Laboratory Products

Single-molecule detections at point-of-care: is this a dream?

Jun 18 2024

Author: Professor Luisa Torsi on behalf of University of Bari Aldo Moro

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A healthcare system that addresses the healthy ones, is a visionary concept aiming to establish a proactive healthcare system that benefits all living beings on Earth. The core idea involves early identification of asymptomatic individuals upon the onset of illness, enabling clinicians to intervene swiftly and effectively. This proactive approach contrasts with the current reactive model, where treatment primarily begins after symptoms appear, leading to a more efficient and cost-effective system.

The key to this approach lies in identifying specific biomolecules, such as proteins, nucleic acids which serve as markers. These are measurable indicators that signal the presence or severity of a disease. They can be detected in various bodily fluids like saliva, mucus, serum, plasma, and urine, providing early diagnostic capabilities.
Among biomarkers, molecular biomarkers, including oligonucleotide-based strands (DNA, RNA, mRNA) and proteins/antigens, are commonly utilised. These molecules selectively bind to specific probes or antibodies, enabling their detection with high sensitivity.
Biomarkers serve multiple purposes, including identifying asymptomatic individuals, characterising the different stages of disease progression with precision, and serving as targets in clinical trials. They are crucial not only in detecting tumoral conditions but also in diagnosing neurological pathologies, viral, or bacterial infections.
By leveraging biomarkers and advanced detection methods this approach to healthcare seeks to revolutionise its management, promising to enhance population well-being. Embracing this proactive paradigm shift holds the potential to transform our current reactive sick-care system into a proactive healthcare system, benefiting all living species on our planet.
Cancer diagnosis traditionally relies on invasive tissue biopsies, yet liquid biopsies offer significant advancements by detecting markers in blood sample in a minimally invasive, cost-effective, and allow continuous monitoring of tumour evolution and treatment response. However, biomarker concentrations in peripheral fluids are much lower than in tumour masses, posing a challenge.
The possibility to combine ultra-portable, handheld, technologies for point-of-care testing (POCT), emphasising single-molecule detection capabilities with diagnostic sensitivity and selectivity above 95%, would be a dream come through and an extremely useful tool for reliable screening of asymptomatic individuals. Technologies like Single-Molecule-with-a-large-Transistor (SiMoT) (E. Genco, at al. Adv. Mater. 2023, 35, 2304102) and Clustered-Regularly-Interspaced-Short-Palindromic-Repeats (CRISPR) (R. Zhu et al. Anal. Chim. Acta 2023, 1257, 341175) offer multiplexing capabilities, detecting various diseases by altering recognition elements. CRISPR targets oligonucleotide biomarkers, while SiMoT detects both proteins and oligonucleotides. These technologies utilise fast, handheld devices with disposable cartridges tailored to specific applications. Additionally, they hold promise for use in low-resource settings and during health crises like epidemics.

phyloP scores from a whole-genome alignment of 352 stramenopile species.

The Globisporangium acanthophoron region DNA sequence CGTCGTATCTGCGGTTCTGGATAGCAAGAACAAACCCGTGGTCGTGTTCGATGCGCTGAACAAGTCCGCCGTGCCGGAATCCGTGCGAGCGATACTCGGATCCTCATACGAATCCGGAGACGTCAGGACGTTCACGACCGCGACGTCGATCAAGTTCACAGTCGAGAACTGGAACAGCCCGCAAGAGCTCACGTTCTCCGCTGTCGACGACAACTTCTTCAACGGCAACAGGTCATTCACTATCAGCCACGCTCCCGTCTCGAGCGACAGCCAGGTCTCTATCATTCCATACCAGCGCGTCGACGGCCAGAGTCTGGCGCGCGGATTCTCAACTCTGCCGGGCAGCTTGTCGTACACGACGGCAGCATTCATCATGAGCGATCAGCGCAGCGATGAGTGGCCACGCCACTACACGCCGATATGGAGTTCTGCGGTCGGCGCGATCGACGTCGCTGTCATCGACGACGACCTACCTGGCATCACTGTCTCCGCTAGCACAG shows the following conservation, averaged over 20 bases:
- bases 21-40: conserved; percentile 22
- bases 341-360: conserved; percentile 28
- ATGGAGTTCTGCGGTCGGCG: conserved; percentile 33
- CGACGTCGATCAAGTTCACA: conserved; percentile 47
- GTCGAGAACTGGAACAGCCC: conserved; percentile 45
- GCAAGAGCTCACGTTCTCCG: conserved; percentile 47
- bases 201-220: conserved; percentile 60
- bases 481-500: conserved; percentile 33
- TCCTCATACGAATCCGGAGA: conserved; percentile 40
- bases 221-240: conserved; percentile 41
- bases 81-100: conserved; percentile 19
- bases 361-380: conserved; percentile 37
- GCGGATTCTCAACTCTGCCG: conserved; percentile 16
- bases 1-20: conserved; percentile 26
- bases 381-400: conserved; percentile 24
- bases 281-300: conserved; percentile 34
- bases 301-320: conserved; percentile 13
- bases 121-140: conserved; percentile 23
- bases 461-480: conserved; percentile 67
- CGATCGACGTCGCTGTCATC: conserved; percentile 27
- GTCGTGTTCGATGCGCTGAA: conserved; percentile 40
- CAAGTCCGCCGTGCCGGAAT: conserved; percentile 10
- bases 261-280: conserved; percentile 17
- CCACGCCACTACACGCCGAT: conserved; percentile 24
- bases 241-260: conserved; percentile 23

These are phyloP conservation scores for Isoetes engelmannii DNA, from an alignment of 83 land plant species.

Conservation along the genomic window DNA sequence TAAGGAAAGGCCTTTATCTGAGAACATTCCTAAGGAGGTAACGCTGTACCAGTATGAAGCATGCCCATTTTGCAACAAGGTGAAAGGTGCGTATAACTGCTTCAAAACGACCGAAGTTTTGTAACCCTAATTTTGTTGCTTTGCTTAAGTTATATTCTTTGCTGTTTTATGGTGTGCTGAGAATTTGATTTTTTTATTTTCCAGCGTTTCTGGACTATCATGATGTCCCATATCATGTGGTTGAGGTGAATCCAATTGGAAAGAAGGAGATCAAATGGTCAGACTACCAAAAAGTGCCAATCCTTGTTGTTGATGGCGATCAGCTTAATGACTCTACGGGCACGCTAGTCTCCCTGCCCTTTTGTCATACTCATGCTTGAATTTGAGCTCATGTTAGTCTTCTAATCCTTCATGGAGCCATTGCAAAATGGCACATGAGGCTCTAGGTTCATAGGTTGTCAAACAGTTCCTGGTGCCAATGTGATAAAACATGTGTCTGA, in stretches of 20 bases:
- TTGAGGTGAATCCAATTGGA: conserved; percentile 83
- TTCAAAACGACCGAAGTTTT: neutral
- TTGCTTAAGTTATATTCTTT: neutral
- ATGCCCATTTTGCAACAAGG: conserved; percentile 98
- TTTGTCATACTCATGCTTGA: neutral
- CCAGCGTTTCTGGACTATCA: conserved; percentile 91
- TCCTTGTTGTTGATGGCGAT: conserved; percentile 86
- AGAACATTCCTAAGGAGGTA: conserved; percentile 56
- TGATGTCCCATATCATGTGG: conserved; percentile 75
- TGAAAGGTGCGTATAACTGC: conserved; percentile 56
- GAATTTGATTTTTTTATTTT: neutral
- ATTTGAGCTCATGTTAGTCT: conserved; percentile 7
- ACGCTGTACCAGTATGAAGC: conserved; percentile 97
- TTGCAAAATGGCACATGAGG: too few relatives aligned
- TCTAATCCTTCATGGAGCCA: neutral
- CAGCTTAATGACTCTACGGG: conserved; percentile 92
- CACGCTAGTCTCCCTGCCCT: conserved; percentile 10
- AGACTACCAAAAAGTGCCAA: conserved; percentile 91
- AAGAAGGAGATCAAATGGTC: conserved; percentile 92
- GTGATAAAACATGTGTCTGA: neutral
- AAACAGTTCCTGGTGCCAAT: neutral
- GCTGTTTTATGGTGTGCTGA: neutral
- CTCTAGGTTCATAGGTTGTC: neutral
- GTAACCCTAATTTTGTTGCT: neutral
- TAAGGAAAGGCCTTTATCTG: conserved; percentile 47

The vision of a comprehensive healthcare system that extends its focus beyond human health to encompass animals and plants is depicted in Figure 1. In this envisioned scenario, individuals, whether they are patients or farmers, can collect samples such as saliva, blood, urine, or sap from animals or plants in a remote location. These samples are then placed on a disposable cartridge, such as the bioelectronic SiMoT cartridge, which is connected to a handheld electronic reader resembling a glucometer. This reader can transmit data to a smart device via Bluetooth or USB, which in turn uploads the data to a cloud platform. An artificial intelligence algorithm analyses the data, and the results are relayed back to the patient’s smart device. This process can be adapted for various POCT technologies, including lateral flow devices based on the CRISPR principle.
To realise this dream healthcare ecosystem, comprehensive screening of the general population, including all living organisms, using POCT technologies is crucial. Early screening is a cornerstone of preventive medicine, enhancing treatment success rates for diseases like cancer, cardiovascular conditions, and diabetes. Early detection allows for more effective and less invasive treatment options, leading to improved patient outcomes and reduced disease progression. Moreover, early screening can lower healthcare costs by avoiding expensive interventions and hospitalisations associated with advanced disease stages. It also improves quality of life by preventing complications and reducing the impact of symptoms on daily activities.
Screening is also vital for preventing the spread of infectious diseases. Identifying and isolating infected individuals early can contain outbreaks and protect public health. Additionally, screening contributes to health equity by ensuring timely and effective healthcare for individuals from all backgrounds.
POCT technologies play a crucial role in implementing widespread screening programs. The World Health Organization has established criteria for ideal POCT technologies, summarised by the acronym ‘REASSURED’. (K. J. Land, at al. Nat. Microbiol. 2019, 4, 46). These criteria include affordability, sensitivity, specificity, user-friendliness, rapid results, robustness, equipment-free operation, connectivity, real-time insights, minimal sample requirements, versatility, stability, embedded quality control, regulatory approval, scalability, diagnostic range, and global accessibility.